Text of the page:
We study the loss of power of the stratified log-rank test (SLRT) compared to the unstratified log-rank test (ULRT) in the case of a large number of strata with relatively a small number of stratum sizes in terms of the asymptotic distributions of test statistics under local alternatives. The SLRT tends to lose information due to overstratification. It is better to test the homogeneity among strata before using the stratified log-rank test.

It is well known in survival analysis that the (unstratified) log-rank test (ULRT) is the most efficient invariant test under contiguous alternatives in the proportional hazards model [

In multicenter clinical trials with time-to-event as the primary outcome variable, we want to compare the treatment effects of two or more treatment methods. In the example in Section

Some previous work has been developed to study the power loss of the log-rank test. Akazawa et al. [

In this paper, we consider the case where there is a large number of strata, but each stratum has a relatively small sample size. We assume that patients are homogeneous within each treatment group. For this kind of data, we can construct both the stratified and unstratified log-rank tests. We derive a variance relation between the SLRT and ULRT and quantify the power loss due to unnecessary stratification by this relation. We illustrate our approach with data from a multi-center clinical trial (MADIT II) to test the treatment effect of an implantable defibrillator on survival of patients with reduced left ventricular function after myocardial infarction.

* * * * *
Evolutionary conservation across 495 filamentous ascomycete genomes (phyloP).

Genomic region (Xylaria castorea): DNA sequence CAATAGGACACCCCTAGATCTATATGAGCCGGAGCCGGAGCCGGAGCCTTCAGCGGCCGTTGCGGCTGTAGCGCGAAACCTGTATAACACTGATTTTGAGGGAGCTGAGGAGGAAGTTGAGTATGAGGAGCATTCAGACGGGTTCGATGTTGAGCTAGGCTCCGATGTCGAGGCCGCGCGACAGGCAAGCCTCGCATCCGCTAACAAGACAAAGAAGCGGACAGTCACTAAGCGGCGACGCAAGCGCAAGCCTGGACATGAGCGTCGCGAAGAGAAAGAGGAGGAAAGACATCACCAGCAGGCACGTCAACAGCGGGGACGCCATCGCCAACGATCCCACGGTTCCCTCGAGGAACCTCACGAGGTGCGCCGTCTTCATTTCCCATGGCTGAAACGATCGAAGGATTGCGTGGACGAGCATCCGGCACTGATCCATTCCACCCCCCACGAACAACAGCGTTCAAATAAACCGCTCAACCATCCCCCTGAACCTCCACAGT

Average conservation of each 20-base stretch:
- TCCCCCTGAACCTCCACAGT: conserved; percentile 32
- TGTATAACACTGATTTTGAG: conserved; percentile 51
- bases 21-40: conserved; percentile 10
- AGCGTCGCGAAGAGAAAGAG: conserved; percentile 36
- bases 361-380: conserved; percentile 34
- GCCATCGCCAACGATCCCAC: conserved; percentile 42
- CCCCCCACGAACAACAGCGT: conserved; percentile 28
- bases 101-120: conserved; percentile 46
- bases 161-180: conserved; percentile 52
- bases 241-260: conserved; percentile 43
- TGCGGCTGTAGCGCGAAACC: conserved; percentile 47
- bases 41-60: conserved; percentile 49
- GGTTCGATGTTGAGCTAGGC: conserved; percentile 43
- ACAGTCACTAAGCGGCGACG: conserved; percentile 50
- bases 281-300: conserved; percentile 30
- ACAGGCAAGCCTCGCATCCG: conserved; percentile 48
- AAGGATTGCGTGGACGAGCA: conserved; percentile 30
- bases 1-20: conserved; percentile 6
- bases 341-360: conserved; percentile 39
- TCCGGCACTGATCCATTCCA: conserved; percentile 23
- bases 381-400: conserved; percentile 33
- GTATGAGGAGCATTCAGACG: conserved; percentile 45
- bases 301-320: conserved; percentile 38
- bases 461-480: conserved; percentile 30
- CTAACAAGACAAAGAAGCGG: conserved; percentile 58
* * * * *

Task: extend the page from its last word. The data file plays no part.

This paper is organized as follows. Data and notation are described in Section

Suppose there are

The underlying survival times

The stratified log-rank test (SLRT) can be derived from the stratified Cox-proportional hazards model [

Similar to SLRT, the ULRT can be derived from the Cox proportional hazards model. The log partial likelihood function is

From martingale theory, the predictable covariation of

Suppose

This lemma is readily checked. From (

We study the SLRT and ULRT in a multi-center clinical trial [

In this paper, we studied the loss of power of stratified log-rank test in multi-center clinical trials with a large number of centers, but relatively small stratum size (assuming homogeneous strata). Our results show that asymptotic variance of SLRT is smaller than that of ULRT which makes the SLRT less powerful. Overstratification may incur loss of information compared to the unstratified log-rank test. However, there are some limitations in our study. First, we assumed that strata are homogeneous. In that case, the unstratified log-rank test should be the best choice. In practice, it is important to test homogeneity of strata before using the stratified log-rank test. Second, we considered the case with a large number of strata, but small stratum size. Another case of interest is a small number of strata with large stratum size. Although (

To study the asymptotic distribution of SLRT under alternatives, we consider the following local alternatives:

The authors gratefully thank Dr. Author J. Moss (PI of MADIT-II) for allowing them to use the MADIT-II data in this paper. This research was supported by Grant 5U19AI056390-05 from the National Institutes of Health of USA.